Our Seattle office grew from three people in 2006 to a hundred in 2016. Split over three different floors in two separate buildings, we needed a unified workplace. Just as urgently, we needed to hold onto who we were.
After conducting research among ourselves, we realized that teamwork is essential to who we are and how we work—our workplace culture. Functionally, we needed access to natural light, a building with character, and access to multimodal transit. Programmatically, our new workplace design needed to encourage private focus as much as inspiring social work sessions. We all came together, across every project team and staff member, to share these insights, pinning up plans for the whole office to see, to critique, and to share feedback. We treated our coworkers like clients.
Our new two-level studio in Seattle’s downtown core is truly us. An open stairway connects the two floors, with the entrance on the third floor that encourages circulation and, with a wall of giant construction blocks, playfully expresses our design approach. Colleagues and visitors enter via the kitchen, the heart of every social space, like members of our extended family. Here, the core of our suite welcomes not only each other but the wider design community as well, with multiple conference rooms, a great room/lounge, materials library, print room, and model shop. Designed for spread-out coworking, collaboration tables anchor this central perimeter. The naturally lit outer rim is built for focused work, with workstations placed by the windows, four deep. Every employee has the same amount of workspace.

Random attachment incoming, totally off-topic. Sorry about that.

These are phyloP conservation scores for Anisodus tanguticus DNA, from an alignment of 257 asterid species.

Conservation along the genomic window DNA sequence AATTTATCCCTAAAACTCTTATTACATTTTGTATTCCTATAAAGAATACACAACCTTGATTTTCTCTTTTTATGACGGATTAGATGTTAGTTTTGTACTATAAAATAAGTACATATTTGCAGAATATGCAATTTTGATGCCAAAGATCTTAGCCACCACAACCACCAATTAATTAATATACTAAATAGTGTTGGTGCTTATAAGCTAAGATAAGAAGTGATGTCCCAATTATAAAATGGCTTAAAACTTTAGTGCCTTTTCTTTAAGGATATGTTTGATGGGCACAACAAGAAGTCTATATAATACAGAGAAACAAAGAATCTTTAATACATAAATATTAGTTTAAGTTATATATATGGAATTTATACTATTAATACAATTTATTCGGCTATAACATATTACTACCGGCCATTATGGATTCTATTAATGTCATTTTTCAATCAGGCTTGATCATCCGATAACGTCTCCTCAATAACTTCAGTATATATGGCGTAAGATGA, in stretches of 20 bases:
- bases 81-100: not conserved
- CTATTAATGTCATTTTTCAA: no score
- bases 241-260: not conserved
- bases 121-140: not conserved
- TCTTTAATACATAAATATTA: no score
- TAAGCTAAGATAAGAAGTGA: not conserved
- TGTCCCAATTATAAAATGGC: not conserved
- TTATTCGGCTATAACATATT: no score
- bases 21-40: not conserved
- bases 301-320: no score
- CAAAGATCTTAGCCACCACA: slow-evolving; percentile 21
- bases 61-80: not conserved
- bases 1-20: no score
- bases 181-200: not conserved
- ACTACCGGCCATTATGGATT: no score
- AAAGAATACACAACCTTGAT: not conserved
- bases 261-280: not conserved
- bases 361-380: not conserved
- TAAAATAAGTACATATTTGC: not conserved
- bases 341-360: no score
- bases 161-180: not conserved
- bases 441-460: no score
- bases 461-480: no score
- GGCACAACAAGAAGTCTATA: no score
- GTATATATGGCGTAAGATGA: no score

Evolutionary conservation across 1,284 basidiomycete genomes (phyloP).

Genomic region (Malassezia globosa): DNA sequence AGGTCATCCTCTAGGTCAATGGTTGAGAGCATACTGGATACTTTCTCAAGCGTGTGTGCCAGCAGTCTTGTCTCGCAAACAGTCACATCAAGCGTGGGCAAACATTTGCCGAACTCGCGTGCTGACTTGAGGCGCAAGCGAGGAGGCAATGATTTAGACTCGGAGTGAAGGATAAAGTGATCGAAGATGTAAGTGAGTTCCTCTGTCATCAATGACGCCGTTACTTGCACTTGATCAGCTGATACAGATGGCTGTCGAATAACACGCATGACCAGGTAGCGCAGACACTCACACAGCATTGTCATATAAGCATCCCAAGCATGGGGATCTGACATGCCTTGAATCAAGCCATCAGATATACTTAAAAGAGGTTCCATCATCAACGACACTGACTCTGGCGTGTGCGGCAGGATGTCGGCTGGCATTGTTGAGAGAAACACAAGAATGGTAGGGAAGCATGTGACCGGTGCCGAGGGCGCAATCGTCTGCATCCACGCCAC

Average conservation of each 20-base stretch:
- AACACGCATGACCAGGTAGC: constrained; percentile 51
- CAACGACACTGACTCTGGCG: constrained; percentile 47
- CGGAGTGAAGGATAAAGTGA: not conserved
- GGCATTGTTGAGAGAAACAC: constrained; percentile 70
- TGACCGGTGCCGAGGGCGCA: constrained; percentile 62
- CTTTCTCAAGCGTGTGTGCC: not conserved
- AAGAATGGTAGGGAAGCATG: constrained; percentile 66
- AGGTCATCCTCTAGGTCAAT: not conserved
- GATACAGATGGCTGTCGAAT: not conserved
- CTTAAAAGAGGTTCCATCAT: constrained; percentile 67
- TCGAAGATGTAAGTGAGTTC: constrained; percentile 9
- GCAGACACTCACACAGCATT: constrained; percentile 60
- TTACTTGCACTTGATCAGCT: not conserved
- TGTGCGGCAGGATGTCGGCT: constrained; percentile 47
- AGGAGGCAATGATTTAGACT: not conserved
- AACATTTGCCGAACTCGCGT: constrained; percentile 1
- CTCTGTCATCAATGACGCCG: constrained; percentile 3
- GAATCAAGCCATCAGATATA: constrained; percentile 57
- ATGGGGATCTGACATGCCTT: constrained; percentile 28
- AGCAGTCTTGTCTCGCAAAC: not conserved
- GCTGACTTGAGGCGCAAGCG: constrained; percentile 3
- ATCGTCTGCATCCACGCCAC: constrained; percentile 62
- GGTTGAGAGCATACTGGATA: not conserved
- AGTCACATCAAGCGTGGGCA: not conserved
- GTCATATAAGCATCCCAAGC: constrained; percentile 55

Authenticity and transparency are key to our design. Nothing and no one is hidden away. If you’re a client, you can see everyone working on your project. If you’re a coworker, you’re connected to everyone. Raw materials—exposed concrete pillars; reclaimed wood floors, worn and warm with decades of prior use; abundant use of glass—keep the space feeling understated and fun. We even used exposed HVAC elements as opportunities to express ourselves, painting them bright colors to accentuate both their presence and our personality. We kept these existing design flaws because they’re special, and because they express our relaxed, informal culture.
Sharing defines how we work and who we are. Even today, our Seattle workplace expresses this deeply held value, to anyone and everyone who visits.